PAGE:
Cameron's speech, or the media coverage that lauded it, may have shifted the polls. Photo: Getty.
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Did Labour's poll lead just vanish in a week?

Four of the six most recent polls have handed the Tories a lead, and an average of all suggests we are tied.

This post was originally published on our new elections site

On Friday YouGov put the Tories ahead in their polls for the first time in two-and-a-half-years. The result seemed like it could be an aberration, as a temporary Tory lead in May earlier this year quickly proved to be.

But two other YouGov polls have now put the party in front, along with Lord Ashcroft’s weekly poll published yesterday. Are the Tories now ahead, after years of trailing Labour?

Populus, the only other pollster to poll as regularly, suggests not. Their two polls over the past week have handed Labour a 5 and 6 point lead – in line with the polls throughout September, which consistently gave Labour a lead of 3 to 4 points.

This chart shows all the polls published in the past fortnight by the UK’s major active polling companies. It shows how discordant the recent results are from the story we have become used to telling: Labour seem to be struggling but have consistently led.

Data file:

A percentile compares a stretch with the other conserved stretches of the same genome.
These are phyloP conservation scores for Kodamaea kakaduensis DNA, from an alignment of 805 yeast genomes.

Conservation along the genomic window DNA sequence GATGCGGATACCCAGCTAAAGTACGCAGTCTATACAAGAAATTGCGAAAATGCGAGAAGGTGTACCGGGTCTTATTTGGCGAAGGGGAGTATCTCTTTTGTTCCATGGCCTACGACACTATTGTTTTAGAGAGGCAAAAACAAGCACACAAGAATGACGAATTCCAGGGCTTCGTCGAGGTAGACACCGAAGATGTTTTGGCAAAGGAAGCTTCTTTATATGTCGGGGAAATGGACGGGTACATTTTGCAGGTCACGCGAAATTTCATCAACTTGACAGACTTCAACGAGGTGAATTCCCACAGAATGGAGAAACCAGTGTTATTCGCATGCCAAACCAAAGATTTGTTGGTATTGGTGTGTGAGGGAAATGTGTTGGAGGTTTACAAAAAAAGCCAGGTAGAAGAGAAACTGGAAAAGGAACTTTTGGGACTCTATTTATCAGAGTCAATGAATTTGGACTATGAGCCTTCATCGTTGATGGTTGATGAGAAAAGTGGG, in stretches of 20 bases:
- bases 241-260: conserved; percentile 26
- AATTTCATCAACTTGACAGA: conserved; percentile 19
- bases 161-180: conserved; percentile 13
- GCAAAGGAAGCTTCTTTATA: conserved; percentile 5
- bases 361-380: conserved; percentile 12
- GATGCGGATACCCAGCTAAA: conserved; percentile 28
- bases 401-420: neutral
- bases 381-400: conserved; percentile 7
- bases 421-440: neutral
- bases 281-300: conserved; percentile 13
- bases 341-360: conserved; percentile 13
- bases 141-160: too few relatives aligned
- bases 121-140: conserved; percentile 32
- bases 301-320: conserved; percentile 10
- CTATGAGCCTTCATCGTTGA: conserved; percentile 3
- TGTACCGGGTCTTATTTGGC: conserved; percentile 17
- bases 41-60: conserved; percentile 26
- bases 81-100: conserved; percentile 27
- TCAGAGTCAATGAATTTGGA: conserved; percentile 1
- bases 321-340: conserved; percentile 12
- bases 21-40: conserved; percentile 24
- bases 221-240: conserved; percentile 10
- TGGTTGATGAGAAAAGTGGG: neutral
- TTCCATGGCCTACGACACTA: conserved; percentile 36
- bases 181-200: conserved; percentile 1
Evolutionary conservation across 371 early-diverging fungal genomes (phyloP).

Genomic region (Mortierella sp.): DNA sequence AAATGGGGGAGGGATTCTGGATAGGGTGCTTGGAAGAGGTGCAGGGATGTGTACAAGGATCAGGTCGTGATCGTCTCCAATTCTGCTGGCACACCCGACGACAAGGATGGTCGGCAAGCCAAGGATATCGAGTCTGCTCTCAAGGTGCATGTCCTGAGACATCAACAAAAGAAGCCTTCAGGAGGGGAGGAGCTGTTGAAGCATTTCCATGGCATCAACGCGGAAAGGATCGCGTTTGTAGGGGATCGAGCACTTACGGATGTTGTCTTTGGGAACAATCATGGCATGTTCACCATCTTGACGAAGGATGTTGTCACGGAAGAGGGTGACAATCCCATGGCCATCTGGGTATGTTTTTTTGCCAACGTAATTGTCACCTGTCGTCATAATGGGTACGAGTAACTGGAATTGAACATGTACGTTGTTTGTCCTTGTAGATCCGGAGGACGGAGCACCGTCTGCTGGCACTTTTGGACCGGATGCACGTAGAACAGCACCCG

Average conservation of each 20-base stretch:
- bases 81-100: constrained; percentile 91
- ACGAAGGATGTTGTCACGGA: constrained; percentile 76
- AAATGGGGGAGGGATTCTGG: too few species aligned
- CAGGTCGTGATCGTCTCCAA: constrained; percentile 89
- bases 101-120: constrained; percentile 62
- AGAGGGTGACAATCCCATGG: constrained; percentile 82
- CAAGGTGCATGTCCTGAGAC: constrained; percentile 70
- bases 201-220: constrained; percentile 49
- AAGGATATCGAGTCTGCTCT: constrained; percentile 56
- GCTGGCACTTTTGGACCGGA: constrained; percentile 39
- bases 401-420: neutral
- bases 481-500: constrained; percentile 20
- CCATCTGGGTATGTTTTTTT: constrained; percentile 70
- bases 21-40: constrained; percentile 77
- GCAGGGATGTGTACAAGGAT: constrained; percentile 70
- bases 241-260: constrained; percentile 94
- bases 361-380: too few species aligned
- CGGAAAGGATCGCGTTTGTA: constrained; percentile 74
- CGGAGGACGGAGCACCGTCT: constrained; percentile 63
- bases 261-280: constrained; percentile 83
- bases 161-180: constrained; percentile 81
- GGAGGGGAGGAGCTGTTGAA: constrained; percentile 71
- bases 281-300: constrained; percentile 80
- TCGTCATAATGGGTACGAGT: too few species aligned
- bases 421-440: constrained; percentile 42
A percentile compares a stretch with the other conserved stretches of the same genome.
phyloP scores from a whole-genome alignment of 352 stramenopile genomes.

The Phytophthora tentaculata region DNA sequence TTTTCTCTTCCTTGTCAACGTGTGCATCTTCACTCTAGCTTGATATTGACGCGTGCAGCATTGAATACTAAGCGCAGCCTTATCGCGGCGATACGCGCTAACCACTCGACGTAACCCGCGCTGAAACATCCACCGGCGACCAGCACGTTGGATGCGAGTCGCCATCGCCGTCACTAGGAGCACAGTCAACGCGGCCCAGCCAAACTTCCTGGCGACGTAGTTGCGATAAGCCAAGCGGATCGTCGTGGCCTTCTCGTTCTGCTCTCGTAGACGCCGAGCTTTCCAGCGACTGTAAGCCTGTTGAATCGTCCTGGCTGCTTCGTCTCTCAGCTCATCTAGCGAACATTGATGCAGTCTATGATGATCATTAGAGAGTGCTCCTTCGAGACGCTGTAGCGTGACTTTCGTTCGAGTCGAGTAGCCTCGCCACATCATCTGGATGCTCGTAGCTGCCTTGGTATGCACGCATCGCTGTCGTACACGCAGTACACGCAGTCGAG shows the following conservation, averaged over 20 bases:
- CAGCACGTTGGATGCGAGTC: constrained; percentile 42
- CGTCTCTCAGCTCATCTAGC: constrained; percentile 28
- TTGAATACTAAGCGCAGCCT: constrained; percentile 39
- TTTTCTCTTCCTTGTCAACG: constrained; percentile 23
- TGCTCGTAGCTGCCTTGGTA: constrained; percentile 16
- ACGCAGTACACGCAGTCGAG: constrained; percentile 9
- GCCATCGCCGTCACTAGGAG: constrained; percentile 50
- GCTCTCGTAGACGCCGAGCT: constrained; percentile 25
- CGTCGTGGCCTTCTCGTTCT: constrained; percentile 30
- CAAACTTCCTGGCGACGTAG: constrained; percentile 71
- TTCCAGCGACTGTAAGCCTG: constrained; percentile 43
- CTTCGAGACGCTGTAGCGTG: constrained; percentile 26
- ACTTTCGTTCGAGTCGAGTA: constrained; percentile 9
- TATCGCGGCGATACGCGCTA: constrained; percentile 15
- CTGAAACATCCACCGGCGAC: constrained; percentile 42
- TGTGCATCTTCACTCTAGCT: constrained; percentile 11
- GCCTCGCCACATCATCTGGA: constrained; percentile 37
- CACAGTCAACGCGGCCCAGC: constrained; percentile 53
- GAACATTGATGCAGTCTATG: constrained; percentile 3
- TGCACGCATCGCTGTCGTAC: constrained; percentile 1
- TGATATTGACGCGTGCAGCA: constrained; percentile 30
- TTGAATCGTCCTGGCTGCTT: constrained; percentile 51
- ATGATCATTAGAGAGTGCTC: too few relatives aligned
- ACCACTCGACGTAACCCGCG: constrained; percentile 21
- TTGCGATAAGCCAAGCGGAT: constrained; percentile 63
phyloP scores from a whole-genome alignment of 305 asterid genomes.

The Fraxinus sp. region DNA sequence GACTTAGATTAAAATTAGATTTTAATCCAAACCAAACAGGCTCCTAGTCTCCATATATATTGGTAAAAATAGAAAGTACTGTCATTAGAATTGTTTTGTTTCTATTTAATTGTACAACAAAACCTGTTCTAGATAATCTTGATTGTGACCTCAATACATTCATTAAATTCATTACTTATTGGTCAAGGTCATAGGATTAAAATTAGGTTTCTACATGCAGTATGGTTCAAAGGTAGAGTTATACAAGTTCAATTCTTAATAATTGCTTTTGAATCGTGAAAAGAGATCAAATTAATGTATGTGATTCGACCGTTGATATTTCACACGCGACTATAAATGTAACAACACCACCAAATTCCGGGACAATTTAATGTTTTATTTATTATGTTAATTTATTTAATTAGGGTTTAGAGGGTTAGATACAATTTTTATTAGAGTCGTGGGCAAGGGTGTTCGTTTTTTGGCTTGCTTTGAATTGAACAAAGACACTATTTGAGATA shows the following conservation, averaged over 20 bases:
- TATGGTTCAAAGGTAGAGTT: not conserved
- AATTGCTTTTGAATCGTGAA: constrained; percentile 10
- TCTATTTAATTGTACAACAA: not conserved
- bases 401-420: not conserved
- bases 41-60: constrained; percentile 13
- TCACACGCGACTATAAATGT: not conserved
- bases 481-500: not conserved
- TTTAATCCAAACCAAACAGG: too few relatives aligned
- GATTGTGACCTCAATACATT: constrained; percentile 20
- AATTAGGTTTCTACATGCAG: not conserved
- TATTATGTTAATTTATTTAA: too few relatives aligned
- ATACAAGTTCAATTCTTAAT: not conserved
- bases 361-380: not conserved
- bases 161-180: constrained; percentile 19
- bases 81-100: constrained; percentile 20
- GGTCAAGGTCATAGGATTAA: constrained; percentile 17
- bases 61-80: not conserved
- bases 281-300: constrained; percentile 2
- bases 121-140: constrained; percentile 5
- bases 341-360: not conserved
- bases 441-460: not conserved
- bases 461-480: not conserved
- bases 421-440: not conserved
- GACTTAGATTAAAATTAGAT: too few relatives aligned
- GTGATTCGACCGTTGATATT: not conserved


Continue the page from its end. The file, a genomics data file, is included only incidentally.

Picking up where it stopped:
That story may have finally changed. David Cameron does seem to have won a conference bounce. We will be tracking all the latest numbers to see if it lasts. 

May2015 is the New Statesman's new elections site. Explore it for data, interviews and ideas on the general election.

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En français, s'il vous plaît! EU lead negotiator wants to talk Brexit in French

C'est très difficile. 

In November 2015, after the Paris attacks, Theresa May said: "Nous sommes solidaires avec vous, nous sommes tous ensemble." ("We are in solidarity with you, we are all together.")

But now the Prime Minister might have to brush up her French and take it to a much higher level.

Reuters reports the EU's lead Brexit negotiator, Michel Barnier, would like to hold the talks in French, not English (an EU spokeswoman said no official language had been agreed). 

As for the Home office? Aucun commentaire.

But on Twitter, British social media users are finding it all très amusant.

In the UK, foreign language teaching has suffered from years of neglect. The government may regret this now . . .

Julia Rampen is the editor of The Staggers, The New Statesman's online rolling politics blog. She was previously deputy editor at Mirror Money Online and has worked as a financial journalist for several trade magazines.